culture that gets to the heart of what is lost
when you lose a language is that most of the
culture is in the language and is expressed in
the language. Take it away from the culture, and
you take away its greetings, its curses, its
praises, its laws, its literature, its songs, its
riddles, its proverbs, its cures, its wisdom, its
prayers. The culture could not be expressed and
handed on in any other way. What would be left?
When you are talking about the language, most of
what you are talking about is the culture. That
is, you are losing all those things that
essentially are the way of life, the way of
thought, the way of valuing, and the human
reality that you are talking about.” As
insightful as it is, what struck me most about
this extract was how every word of it speaks to
me of the urgency that our culture is facing in
light of the Chinese govt.’s calculated hard-line
policies and the exile communities’ unintentional neglect.

I had the amazing opportunity to listen to Prof.
Fishman along with various other prolific
linguists and three dedicated lecturers from
Tibet at an event on minority languages. Prof.
Fishman spoke on “Reversing language shift” and
throughout his talk, he emphasized on starting
close to home. He referred to home and family as
the biggest strength a community can have towards
sustaining its language. And in many ways, this
holds so very true for us Tibetans in exile.
Creating a favorable home environment for
mother-tongue language should not just be treated
as a fad but an essential ingredient of early childhood.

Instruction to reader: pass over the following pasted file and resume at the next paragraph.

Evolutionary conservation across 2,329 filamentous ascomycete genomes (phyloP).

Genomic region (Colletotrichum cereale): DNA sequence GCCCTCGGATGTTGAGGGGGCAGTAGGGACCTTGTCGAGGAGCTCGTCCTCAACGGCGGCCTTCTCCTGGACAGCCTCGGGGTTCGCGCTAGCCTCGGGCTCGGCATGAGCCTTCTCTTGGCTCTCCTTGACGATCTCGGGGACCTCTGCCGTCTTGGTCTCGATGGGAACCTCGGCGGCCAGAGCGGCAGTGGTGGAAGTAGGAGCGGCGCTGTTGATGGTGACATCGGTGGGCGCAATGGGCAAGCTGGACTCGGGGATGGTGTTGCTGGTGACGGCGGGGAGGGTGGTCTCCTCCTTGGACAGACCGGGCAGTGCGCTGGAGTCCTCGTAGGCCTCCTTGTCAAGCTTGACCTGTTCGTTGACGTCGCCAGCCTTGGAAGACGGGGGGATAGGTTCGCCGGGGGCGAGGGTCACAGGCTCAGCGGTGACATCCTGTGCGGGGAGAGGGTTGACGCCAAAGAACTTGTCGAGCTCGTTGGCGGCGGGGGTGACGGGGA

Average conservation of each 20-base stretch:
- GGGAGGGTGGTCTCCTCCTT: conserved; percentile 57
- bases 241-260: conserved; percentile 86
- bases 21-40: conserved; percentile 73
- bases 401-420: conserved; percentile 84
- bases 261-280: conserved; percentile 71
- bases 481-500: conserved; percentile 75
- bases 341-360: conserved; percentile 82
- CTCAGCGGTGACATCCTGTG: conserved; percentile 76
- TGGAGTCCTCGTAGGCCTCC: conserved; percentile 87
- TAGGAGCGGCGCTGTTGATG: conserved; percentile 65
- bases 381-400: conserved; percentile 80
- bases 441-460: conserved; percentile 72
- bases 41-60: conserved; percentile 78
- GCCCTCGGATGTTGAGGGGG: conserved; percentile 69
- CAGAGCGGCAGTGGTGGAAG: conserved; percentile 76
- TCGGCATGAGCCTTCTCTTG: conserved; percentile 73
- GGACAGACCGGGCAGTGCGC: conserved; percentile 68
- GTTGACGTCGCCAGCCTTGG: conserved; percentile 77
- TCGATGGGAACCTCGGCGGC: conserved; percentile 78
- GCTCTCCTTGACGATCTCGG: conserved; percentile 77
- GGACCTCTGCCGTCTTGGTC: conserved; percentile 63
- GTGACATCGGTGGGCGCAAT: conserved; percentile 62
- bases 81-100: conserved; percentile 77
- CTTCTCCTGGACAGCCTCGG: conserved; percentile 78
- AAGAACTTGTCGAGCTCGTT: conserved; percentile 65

With the passage of time, Tibetans in exile have
accommodated wonderfully well within their
respective host cultures and that speaks volume
of the adaptive and tolerant nature of our social
ethos. However, not all transformations have been
positive and in grinding through that process of
subconscious acculturation, we have now reached
this intersection where we are faced with a
possibility of an irreversible assimilation. Not
that I am suggesting a xenophobic paranoia but
this is clearly a moment for us as a community to
pause and rethink our journey.

Another and a more irrepressible form of cultural
assimilation could be defined as the purported
integration and absorption of minority groups
into the larger, more dominant ethnic group in a
multi-ethnic geographical situation. No points
for guessing which “situation” I am referring to.
Time and again, the Chinese government’s biggest
challenge has been the stability of the
“motherland”. And in order to maintain that
stability, they have continually pushed forth
these covert state policies that promise to
acculturate the minorities into the majority Han
population. Reducing Tibetan to an economically
disadvantaged language; providing very few or no
infrastructural support for the development of
the language et al are some examples of such a
policy. People there are faced with the daunting
dilemma of whether to learn the more lucrative
Mandarin or to persist with the less-profitable
Tibetan. But admirably, most of the Tibetans at
the receiving end of this stick have displayed an